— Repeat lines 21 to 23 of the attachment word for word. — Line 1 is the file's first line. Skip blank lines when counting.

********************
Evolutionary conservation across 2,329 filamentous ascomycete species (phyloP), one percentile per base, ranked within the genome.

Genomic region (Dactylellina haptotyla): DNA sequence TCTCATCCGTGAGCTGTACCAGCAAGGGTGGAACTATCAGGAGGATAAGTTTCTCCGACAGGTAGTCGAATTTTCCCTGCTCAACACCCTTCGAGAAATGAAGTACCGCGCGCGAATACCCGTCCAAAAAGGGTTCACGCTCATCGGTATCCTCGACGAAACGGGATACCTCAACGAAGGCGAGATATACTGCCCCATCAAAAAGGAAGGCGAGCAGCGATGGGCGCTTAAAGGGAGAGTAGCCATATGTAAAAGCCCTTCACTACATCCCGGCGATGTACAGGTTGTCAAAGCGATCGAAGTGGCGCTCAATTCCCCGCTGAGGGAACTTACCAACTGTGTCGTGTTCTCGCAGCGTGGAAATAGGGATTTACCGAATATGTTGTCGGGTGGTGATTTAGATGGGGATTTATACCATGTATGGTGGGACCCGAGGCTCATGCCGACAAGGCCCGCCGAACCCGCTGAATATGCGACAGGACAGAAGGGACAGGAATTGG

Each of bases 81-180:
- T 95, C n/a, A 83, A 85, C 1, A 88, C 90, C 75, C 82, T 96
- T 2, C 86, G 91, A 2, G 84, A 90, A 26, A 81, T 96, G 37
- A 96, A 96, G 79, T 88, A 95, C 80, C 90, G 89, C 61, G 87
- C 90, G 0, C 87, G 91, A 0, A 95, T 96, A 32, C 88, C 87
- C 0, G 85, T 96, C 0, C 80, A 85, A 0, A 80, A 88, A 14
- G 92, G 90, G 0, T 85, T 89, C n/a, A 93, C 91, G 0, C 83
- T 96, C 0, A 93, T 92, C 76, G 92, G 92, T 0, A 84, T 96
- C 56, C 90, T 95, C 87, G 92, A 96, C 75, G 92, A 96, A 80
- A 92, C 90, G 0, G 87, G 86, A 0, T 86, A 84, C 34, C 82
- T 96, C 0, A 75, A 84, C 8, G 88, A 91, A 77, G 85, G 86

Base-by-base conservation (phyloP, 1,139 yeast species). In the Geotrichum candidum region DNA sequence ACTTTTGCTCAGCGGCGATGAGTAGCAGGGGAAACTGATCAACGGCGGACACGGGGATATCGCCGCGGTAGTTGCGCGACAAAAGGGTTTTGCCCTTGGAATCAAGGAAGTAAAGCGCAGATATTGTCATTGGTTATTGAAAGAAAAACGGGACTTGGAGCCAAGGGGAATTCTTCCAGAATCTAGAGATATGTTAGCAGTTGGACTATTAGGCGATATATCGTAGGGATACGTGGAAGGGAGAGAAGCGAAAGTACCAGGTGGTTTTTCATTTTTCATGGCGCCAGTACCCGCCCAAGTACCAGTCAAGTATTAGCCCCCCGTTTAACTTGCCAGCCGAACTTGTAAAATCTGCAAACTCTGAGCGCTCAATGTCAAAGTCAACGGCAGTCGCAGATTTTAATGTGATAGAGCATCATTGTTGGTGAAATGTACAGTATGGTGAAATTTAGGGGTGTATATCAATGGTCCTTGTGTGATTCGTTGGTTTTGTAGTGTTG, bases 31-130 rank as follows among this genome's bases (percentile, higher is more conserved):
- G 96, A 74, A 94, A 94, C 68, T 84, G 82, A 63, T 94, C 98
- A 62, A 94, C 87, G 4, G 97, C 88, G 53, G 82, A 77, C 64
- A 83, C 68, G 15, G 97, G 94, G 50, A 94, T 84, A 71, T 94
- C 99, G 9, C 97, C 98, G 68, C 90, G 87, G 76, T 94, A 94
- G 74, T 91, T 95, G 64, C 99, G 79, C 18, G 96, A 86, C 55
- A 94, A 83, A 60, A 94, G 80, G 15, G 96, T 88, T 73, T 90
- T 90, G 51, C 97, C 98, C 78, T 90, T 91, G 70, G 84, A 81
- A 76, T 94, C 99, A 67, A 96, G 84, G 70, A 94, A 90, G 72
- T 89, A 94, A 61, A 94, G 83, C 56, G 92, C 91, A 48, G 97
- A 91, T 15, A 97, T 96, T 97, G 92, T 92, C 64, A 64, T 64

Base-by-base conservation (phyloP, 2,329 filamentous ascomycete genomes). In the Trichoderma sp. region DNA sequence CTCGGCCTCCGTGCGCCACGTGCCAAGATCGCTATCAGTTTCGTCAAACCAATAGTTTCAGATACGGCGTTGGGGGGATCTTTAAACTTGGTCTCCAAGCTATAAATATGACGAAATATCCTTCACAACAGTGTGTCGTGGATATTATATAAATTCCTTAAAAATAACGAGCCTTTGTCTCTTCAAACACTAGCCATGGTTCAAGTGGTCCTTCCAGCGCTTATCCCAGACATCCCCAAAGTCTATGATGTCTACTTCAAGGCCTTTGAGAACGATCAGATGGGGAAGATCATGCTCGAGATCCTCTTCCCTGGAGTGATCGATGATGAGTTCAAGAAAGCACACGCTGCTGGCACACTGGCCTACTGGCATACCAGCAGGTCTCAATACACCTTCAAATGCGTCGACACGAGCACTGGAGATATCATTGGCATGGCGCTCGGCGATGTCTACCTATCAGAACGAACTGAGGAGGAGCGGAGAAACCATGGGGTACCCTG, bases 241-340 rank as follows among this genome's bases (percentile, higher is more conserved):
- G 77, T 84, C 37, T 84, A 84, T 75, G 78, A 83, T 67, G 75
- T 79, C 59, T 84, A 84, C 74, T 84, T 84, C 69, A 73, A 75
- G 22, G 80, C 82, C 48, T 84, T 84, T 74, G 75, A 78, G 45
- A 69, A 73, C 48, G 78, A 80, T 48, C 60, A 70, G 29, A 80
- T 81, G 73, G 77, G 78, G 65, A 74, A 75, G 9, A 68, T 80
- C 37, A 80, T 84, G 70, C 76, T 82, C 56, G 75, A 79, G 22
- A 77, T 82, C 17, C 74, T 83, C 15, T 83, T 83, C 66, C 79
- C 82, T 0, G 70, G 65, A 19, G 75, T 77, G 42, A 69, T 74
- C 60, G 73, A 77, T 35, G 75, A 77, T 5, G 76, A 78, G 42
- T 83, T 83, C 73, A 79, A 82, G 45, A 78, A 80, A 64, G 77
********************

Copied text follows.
- T 90, G 51, C 97, C 98, C 78, T 90, T 91, G 70, G 84, A 81
- A 76, T 94, C 99, A 67, A 96, G 84, G 70, A 94, A 90, G 72
- T 89, A 94, A 61, A 94, G 83, C 56, G 92, C 91, A 48, G 97